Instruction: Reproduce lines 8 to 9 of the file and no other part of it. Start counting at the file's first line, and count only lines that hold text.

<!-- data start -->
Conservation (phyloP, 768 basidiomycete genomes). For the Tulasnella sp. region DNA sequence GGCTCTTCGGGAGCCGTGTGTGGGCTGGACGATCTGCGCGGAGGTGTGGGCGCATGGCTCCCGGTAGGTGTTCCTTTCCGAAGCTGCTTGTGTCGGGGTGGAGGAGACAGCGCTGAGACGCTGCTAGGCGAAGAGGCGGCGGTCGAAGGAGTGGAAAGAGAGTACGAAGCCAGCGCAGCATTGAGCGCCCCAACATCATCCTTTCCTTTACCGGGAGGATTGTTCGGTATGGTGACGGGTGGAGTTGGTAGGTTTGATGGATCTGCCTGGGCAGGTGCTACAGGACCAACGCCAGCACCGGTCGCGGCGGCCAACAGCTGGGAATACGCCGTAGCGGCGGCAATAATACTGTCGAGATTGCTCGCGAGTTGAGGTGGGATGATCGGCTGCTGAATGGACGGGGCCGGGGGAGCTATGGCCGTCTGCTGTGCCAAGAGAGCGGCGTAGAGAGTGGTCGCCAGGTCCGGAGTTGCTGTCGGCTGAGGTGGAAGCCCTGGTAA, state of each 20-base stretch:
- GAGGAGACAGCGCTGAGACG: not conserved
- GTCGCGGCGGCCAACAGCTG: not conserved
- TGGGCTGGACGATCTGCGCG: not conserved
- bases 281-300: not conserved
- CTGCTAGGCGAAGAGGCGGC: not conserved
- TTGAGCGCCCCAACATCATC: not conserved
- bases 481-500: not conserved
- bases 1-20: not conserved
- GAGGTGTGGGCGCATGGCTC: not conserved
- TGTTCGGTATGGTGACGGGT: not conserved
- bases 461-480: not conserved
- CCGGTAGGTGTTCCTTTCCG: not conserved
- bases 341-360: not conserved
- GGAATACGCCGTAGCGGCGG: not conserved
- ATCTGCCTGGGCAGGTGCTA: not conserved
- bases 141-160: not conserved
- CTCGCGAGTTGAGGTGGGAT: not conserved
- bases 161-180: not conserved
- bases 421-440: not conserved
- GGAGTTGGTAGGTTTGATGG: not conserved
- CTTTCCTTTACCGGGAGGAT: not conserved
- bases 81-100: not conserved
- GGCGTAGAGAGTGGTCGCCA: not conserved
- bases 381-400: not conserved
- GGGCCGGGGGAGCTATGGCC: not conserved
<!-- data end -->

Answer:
- bases 481-500: not conserved
- bases 1-20: not conserved